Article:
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In-Home Care: Managing Risk in a Growing Industry

America’s aging population is growing at a rapid rate. There are roughly 56 million Americans over the age of 65, and that number is predicted to climb to 84 million in just three decades. As this demographic steadily grows, so will the need for senior care assistance.

Traditional government programs will struggle to effectively meet this demand, and the average annual cost of assisted living is over $50,000. High costs and limited options are prompting many to seek in-home care alternatives.

People have recognized the increased need for in-home care options and are flocking to this industry. However, prior to offering these services, it’s important to understand the various business exposures. From the day-to-day operations of providing senior care, to the administrative duties such as payroll, marketing, managing workers’ compensation losses and hiring / firing employees, an in-home care expert is needed to help address the overall risk. Establishing a thorough risk management plan is critical to success.

In-Home Care Loss Prevention
Workers’ compensation is one of the first exposures you should look at. This is typically an in-home care provider’s second largest expense, so your ability to be a safe employer and effectively manage injuries can have a direct impact on your bottom line. You can begin by making a concerted effort to hire the right people. The turnover rate for in-home care providers can be as high as 125%, so we recommend using aptitude readiness evaluations during the interview process. It can also be beneficial to hire a human resource professional who can help you identify strong candidates.

Once you have the right people hired, educate them on proper safety strategies. Keep in mind that some things that may seem like common sense to you, may not be to others. It’s vital that every in-home care provider knows how to:

  • Lift a patient properly
  • Use a gait belt
  • Properly sit a client up in bed
  • Lift a wheelchair into a car
  • Use a walker on stairs

Strains and sprains are responsible for 39% of in-home care workers’ compensation losses, and slips and falls account for 28%. Some effective training could help prevent these types of losses.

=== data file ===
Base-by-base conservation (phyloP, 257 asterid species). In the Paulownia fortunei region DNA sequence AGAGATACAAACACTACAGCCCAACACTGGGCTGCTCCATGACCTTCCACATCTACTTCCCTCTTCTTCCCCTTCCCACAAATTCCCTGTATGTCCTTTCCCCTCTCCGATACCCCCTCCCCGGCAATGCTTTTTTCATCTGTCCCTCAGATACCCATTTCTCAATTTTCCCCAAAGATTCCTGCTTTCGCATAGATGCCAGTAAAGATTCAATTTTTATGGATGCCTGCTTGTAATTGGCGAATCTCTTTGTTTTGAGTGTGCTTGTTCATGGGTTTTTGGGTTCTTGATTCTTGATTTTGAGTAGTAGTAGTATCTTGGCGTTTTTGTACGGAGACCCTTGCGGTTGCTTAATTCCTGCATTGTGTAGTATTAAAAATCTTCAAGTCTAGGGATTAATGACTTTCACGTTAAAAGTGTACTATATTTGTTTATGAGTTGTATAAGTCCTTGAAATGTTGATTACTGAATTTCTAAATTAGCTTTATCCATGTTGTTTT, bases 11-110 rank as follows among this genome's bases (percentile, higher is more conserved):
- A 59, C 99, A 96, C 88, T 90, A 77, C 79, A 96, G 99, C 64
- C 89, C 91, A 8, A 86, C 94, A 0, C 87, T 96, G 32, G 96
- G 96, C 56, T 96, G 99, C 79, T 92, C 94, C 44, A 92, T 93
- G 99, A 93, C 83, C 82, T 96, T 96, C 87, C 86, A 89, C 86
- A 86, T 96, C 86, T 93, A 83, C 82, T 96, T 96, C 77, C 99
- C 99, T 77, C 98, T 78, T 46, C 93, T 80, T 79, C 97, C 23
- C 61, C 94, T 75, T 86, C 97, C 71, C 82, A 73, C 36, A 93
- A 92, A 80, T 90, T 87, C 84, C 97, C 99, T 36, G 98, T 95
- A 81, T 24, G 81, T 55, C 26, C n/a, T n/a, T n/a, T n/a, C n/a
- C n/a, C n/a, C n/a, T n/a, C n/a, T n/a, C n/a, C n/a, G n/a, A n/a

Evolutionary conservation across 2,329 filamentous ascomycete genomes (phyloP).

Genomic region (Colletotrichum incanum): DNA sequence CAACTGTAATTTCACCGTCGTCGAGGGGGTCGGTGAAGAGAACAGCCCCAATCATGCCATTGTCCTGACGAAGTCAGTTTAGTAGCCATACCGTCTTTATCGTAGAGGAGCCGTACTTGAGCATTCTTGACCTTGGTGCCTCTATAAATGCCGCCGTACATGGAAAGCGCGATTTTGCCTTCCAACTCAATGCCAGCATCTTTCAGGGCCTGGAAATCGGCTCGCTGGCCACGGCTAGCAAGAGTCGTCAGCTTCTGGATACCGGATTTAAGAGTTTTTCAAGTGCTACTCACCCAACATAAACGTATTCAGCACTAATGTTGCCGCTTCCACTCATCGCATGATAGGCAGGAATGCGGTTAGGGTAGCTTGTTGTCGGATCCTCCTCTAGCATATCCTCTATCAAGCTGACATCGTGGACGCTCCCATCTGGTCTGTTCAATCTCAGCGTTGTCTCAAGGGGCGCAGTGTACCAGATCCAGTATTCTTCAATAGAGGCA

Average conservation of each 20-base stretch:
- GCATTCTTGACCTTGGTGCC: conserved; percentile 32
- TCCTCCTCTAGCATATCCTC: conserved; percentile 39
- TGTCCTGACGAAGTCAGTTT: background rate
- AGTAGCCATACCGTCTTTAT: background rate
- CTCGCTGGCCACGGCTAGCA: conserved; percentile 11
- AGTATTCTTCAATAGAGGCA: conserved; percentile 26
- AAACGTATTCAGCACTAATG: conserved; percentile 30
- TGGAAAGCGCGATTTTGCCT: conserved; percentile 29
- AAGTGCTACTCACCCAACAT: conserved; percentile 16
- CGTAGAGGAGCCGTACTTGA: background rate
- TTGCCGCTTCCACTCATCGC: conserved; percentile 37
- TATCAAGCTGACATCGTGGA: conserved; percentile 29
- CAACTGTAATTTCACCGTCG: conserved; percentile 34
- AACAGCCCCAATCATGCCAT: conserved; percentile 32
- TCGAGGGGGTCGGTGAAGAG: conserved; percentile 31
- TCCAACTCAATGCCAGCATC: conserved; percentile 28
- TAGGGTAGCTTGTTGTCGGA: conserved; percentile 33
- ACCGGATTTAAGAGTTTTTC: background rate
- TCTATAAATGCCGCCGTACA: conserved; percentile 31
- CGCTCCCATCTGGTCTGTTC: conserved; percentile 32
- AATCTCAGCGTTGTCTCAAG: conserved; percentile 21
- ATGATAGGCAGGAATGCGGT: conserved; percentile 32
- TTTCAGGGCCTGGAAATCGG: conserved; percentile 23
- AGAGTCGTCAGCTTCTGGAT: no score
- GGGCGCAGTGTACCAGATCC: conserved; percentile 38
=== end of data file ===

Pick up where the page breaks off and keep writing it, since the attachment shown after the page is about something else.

Claims Management
While loss prevention is critical, it’s also important to invest resources into claims management.

Once a claim is made, there are a number of ways to keep it from getting out of control. It is estimated that for every $1.00 spent paying a claim, the business owner ends up paying $3.00. To avoid these climbing costs, make sure the claim is reported right away (currently, only 60% of claims are reported within the first five days following an incident). On average, the cost of the claim increases by 18% after one week, 30% after three weeks and 45% after four weeks. Employees who don’t initially report injuries often end up rushing to the emergency room or see healthcare providers who are not accustomed to occupational medicine. You should stay involved in the claims handling process, remain in contact with the adjuster and offer any insight, if possible. It can also be beneficial to implement a return-to-work program designed to get the injured employee back to full duty as soon as medically feasible.

Plan for Success
Armed with the right knowledge, you can help prevent loss by hiring the right people and properly training them to create a safer work environment. You can also actively manage your in-home care claims to reduce overall costs. All of this can have a significant impact on your workers’ compensation premiums. By working with an in-home care specialist, you can create a risk management plan that is specifically designed to address the unique risks of this industry – which can ultimately mean the difference between success and failure.

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